First of all, it’s important to provide a bit of a background on this inspirational woman and her formative years. Mrs. Robinson opened the conversation at Company explaining how she became a human rights expert from a very young age. She grew up West Ireland, which is know to be the poorest part of Ireland, “in a household with four brothers, all younger than me, a very interesting human rights situation” she laughs. “At that time, women were supposed to know their place, EVEN THE CONSTITUTION placed the women in the home. My parents who were both medical doctors ASSURED ME that I had the same opportunities as my brothers”. Apart from the rage that many of us could have by reading the sad reality about discrimination against women embedded in the constitution, I’d like to focus for a second on the fact that Robinson’s parents encouraged her to believe that she was EQUAL, despite the law and despite what the general cultural circumstances of the time were. This is not a detail to undermine. More often than not, people who have a strong support system that includes their parents or the people who raised them, are more likely to survive societal pressures that automatically tries to put them in a box. This happens through a process that is called neuroplasticity, and the work of mirror neurons (because this is not a mental health/psychology post, I will keep it brief but I will link some interesting information about these). How does this work? As author Mark Matousek explains in his amazing book Ethical Wisdom, “the role of mirror neurons is to match up our inner reality with the world around us” aka, our brains’ “plastic” adjusts to the environment around us, continuously, but most strongly in children. This is a mechanism that is at the root of our moral beliefs and attitudes. So, would Mary Robinson not be Mary Robinson today if it weren’t for her parents? It’s honestly hard to tell because, honestly, she is pretty awesome. But neuroplasticity is a real thing. That said, let us continue.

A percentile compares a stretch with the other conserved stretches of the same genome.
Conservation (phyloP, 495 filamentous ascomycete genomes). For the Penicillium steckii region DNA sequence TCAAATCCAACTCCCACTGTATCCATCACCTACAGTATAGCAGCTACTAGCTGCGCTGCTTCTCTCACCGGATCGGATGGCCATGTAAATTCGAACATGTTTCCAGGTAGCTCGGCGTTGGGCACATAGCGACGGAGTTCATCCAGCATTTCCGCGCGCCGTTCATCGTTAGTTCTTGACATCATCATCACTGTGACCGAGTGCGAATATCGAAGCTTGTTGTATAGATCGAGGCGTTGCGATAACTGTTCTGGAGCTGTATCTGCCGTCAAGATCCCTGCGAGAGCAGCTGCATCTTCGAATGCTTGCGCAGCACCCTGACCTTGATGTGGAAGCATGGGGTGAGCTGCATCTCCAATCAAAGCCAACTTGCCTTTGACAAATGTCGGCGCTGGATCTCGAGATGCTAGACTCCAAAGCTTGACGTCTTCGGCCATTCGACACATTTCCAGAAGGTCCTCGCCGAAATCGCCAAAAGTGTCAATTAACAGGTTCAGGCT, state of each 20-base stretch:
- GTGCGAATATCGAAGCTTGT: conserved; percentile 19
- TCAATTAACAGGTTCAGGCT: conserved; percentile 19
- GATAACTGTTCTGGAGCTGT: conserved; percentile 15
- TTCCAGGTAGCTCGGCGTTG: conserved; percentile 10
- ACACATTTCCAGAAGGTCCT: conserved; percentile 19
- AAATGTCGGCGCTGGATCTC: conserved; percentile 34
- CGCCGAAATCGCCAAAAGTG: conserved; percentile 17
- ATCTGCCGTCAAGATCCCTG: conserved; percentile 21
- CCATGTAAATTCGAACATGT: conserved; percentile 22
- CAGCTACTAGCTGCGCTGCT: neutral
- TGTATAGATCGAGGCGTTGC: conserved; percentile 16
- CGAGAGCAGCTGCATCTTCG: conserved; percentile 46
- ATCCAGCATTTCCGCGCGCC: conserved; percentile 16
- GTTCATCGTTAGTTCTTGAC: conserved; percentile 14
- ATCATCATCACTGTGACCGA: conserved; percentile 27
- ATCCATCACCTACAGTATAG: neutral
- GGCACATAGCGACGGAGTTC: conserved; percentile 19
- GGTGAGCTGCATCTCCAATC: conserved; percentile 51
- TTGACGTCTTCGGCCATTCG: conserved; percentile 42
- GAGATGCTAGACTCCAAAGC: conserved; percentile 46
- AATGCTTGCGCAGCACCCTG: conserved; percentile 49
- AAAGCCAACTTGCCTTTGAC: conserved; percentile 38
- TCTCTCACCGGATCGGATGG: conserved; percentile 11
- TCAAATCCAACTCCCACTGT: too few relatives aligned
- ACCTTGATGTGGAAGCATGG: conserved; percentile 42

Mary Robison engaging in the conversation on her book “Climate Justice”. Picture: Ludovica Martella

Mary Robison engaging in the conversation on her book “Climate Justice”. Picture: Ludovica Martella


Similarly to what we are experiencing nowadays during this sad part of history, Robinson grew up during a wave of global violence. In 1967 she was a young law student at Harvard. Despite the terrible currents of violence of those times, Robinson recognizes that many of her contemporaries were starting to speak out, of all things, about the immoral Vietnam War. As a result, many of them were killed because of their civil rights work. “In April of that same year, Martin Luther King Junior was assassinated, and just after not long, John F. Kennedy was assassinated.” She claims that “desperate times bring the best out of people. Young people were doing great things, they were taking leadership and making a difference.” As she makes this point, she takes a moment to praise the young students in the US who are mobilizing for climate justice and who are organizing a major walk out of schools around the country on March 15th 2019. Mary was brave herself. After she graduated from Harvard Law School she went back to Ireland and started teaching and practicing law with this new activist wave as her motivating force. Through a combination of things, she ended up getting elected to the senate at the age of 25 (mainly because her elderly professors didn’t want to take the lead and push for radical ideas themselves). Between the many topics she had at hearth, she called for the legalization of family planning because women in Ireland at the time couldn’t use contraceptives unless they had a medical note stating they needed them to regulate their menstrual cycle. Despite getting numerous hate mail and being “barely able to walk down the street,” while having her bill called by the Bishop of Ireland “a curse on the country,” Robinson kept on going because change, in her eyes, was the only option. One of her favorite quotes from former UN Secretary general Kofi Annan is (rest in peace,) “you are never too young to lead, you are never too old to learn”. Amen.